We found a lovely little family run restaurant where we sat in the sunny courtyard and had a tasty lunch of fried rice with Pingayo beef and stir fried noodles with pork and vegetables, alongside a cute puppy and a noisy cat. There are actually loads of dogs here in Pingyao (and a few cats) and they all seem well fed and healthy, if a bit grubby, something we weren’t expecting in China after hearing horror stories about them appearing on menus – it seems that Chinese people do like animals after all.

After lunch we continued wandering through the small streets, enjoying the atmosphere of the old town and its photogenic shop fronts and original features, as well as a bit of people watching. Old men gambled and played cards on the street and women chatted and cooked on the sidewalks, while children played in the road and people whizzed past on bicycles. It was really nice to see that old-world charm still exists in China, and we had found it in pretty Pingyao.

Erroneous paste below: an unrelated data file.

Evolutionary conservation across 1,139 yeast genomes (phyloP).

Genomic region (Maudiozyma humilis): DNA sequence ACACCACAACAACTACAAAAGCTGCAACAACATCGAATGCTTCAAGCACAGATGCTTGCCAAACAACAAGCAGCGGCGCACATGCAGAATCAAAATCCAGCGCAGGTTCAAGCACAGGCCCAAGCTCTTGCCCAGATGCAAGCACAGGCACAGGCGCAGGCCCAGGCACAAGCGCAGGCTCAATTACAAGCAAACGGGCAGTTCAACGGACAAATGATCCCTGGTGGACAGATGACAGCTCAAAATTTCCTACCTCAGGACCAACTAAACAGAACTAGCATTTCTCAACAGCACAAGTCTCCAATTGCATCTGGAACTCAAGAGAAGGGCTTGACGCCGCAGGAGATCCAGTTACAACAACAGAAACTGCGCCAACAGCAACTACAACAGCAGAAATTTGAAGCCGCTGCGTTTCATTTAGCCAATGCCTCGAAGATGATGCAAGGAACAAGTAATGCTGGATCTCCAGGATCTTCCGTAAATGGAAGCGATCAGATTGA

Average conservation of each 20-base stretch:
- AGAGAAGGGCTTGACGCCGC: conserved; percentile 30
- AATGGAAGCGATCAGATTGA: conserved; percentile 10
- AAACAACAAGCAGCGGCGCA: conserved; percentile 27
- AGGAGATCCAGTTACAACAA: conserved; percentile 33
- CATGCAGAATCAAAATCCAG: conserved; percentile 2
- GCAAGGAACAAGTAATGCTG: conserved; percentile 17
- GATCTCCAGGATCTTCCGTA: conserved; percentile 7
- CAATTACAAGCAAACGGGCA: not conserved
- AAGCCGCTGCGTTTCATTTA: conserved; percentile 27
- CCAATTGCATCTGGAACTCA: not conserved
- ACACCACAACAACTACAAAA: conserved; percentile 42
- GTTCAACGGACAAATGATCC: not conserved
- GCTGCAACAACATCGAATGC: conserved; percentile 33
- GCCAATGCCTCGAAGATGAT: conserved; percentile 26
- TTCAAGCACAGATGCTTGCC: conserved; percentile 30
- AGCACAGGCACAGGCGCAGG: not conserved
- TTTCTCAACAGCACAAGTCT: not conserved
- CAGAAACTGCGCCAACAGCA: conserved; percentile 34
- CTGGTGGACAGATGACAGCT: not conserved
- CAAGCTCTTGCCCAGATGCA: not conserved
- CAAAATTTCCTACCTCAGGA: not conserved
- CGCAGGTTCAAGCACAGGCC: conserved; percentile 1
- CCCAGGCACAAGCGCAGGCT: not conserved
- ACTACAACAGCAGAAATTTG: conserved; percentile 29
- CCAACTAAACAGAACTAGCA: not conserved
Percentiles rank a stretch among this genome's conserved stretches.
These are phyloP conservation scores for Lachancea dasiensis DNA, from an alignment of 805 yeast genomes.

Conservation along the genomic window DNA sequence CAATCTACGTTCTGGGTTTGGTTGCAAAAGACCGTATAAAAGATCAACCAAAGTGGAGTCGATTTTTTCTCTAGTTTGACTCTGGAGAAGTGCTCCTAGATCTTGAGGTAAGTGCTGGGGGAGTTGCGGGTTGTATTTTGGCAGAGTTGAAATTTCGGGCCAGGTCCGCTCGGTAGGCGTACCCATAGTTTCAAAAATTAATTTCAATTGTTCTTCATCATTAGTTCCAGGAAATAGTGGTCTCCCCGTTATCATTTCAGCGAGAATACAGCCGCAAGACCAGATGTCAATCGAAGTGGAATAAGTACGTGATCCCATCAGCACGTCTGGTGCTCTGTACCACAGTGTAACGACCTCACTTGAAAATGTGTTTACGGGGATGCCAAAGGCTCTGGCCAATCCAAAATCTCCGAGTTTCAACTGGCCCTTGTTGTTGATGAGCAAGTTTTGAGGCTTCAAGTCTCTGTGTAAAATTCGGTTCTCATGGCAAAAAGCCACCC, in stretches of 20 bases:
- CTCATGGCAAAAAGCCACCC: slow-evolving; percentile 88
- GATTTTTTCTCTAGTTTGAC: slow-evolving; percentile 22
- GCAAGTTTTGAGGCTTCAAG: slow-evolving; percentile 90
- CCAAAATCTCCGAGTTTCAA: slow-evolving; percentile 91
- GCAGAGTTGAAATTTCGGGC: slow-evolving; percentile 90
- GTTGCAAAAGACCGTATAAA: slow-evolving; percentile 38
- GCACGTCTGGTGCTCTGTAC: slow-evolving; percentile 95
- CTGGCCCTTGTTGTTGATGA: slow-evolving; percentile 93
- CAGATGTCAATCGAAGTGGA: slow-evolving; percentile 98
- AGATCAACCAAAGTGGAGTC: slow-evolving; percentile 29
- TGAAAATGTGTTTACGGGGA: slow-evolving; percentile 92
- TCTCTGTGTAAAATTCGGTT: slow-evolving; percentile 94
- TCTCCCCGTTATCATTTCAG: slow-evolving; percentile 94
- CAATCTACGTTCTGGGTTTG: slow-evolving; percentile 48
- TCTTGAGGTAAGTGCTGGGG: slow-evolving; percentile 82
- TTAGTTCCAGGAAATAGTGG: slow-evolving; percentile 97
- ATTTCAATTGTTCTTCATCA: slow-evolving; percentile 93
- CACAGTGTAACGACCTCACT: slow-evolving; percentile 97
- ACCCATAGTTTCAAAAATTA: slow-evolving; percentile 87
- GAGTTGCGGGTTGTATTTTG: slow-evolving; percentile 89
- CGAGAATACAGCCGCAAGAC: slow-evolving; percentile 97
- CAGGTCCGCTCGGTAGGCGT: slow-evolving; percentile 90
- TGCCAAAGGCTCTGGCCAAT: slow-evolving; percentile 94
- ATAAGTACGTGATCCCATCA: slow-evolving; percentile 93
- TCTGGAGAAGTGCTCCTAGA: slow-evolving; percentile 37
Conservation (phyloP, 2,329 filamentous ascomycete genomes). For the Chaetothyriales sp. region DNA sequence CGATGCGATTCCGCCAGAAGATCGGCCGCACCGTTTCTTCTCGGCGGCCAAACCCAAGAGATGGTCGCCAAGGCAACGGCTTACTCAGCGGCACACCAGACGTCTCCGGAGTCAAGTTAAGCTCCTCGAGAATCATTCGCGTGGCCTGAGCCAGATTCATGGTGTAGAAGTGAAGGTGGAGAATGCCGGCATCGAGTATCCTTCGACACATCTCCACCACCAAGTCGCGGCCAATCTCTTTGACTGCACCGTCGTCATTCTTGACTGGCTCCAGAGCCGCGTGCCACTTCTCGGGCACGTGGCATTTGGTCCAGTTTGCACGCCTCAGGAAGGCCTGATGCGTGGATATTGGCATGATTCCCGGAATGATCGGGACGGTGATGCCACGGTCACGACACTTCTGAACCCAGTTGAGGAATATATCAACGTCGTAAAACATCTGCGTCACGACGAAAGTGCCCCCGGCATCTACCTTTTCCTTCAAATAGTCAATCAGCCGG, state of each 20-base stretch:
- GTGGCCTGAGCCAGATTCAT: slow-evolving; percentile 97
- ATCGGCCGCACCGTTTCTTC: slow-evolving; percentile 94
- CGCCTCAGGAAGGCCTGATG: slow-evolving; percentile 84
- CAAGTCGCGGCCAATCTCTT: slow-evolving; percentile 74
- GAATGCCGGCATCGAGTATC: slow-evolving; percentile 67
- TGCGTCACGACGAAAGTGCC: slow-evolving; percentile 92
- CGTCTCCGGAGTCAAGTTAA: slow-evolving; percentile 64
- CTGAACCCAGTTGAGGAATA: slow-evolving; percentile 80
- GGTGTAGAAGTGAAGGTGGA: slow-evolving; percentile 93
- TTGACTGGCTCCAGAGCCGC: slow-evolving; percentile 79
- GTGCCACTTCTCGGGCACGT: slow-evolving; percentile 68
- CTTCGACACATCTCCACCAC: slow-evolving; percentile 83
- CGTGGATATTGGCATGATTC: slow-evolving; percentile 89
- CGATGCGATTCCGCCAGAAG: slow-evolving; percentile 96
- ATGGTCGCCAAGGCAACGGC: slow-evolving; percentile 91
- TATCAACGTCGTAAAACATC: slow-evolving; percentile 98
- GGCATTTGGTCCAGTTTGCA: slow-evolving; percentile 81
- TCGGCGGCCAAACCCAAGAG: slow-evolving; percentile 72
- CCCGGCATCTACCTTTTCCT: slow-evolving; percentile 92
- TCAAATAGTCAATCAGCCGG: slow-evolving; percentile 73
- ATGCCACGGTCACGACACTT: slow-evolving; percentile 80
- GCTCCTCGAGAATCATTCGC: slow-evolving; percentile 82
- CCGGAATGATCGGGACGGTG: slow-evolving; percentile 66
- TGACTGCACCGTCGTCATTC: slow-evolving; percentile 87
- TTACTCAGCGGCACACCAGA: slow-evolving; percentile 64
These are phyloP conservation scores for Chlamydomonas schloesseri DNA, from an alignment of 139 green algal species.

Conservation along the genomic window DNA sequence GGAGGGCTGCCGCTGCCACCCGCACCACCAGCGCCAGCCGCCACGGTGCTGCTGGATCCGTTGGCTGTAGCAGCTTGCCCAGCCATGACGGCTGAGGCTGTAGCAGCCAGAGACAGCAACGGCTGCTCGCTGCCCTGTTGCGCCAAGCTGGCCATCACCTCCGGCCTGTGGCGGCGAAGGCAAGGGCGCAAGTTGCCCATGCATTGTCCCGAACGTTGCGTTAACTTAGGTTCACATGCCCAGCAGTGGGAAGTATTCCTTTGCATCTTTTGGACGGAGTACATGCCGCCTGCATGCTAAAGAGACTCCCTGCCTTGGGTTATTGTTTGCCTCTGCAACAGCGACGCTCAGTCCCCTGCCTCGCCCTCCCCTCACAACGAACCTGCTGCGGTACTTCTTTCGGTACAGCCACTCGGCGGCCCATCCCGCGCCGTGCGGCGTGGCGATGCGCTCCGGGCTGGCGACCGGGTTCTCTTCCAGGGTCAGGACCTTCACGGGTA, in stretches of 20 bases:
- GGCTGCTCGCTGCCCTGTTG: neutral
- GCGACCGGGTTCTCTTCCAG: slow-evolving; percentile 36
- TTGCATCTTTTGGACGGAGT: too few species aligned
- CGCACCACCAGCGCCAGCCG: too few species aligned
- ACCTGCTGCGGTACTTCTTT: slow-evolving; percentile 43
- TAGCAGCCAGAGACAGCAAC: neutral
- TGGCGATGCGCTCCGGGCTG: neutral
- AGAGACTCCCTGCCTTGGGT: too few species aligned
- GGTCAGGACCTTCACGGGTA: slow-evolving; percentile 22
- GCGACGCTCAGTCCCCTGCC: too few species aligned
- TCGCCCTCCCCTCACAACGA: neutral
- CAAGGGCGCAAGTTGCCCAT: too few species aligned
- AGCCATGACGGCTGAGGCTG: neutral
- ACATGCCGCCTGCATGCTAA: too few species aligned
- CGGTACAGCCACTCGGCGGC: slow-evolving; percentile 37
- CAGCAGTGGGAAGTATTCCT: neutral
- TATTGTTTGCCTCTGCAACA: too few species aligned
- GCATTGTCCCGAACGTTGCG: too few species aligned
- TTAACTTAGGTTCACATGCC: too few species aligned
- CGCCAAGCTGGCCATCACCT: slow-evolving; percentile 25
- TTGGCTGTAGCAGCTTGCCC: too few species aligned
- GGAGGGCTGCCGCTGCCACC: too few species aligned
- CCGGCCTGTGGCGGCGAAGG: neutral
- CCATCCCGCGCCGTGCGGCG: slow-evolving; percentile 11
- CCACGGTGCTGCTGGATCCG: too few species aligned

As we were walking, we ended up outside the walls and were thrown into a modern part of the city which we weren’t expecting, with loud cars and lots of people – something which is never far away in China I guess, but it worked well as we were near the train station so thought we would get our tickets for the next evening on a sleeper train to Xi’an. This was easier said than done, and although we had heard getting tickets for this route was hard, we didn’t realise how hard and we came away empty handed. We later found out that Pingyao doesn’t get allocated many tickets for this route so they are always near impossible to get unless you get them when they are first released, 10 days in advance. We needed to sort out this leg of our journey so had to come up with a plan B sooner rather than later.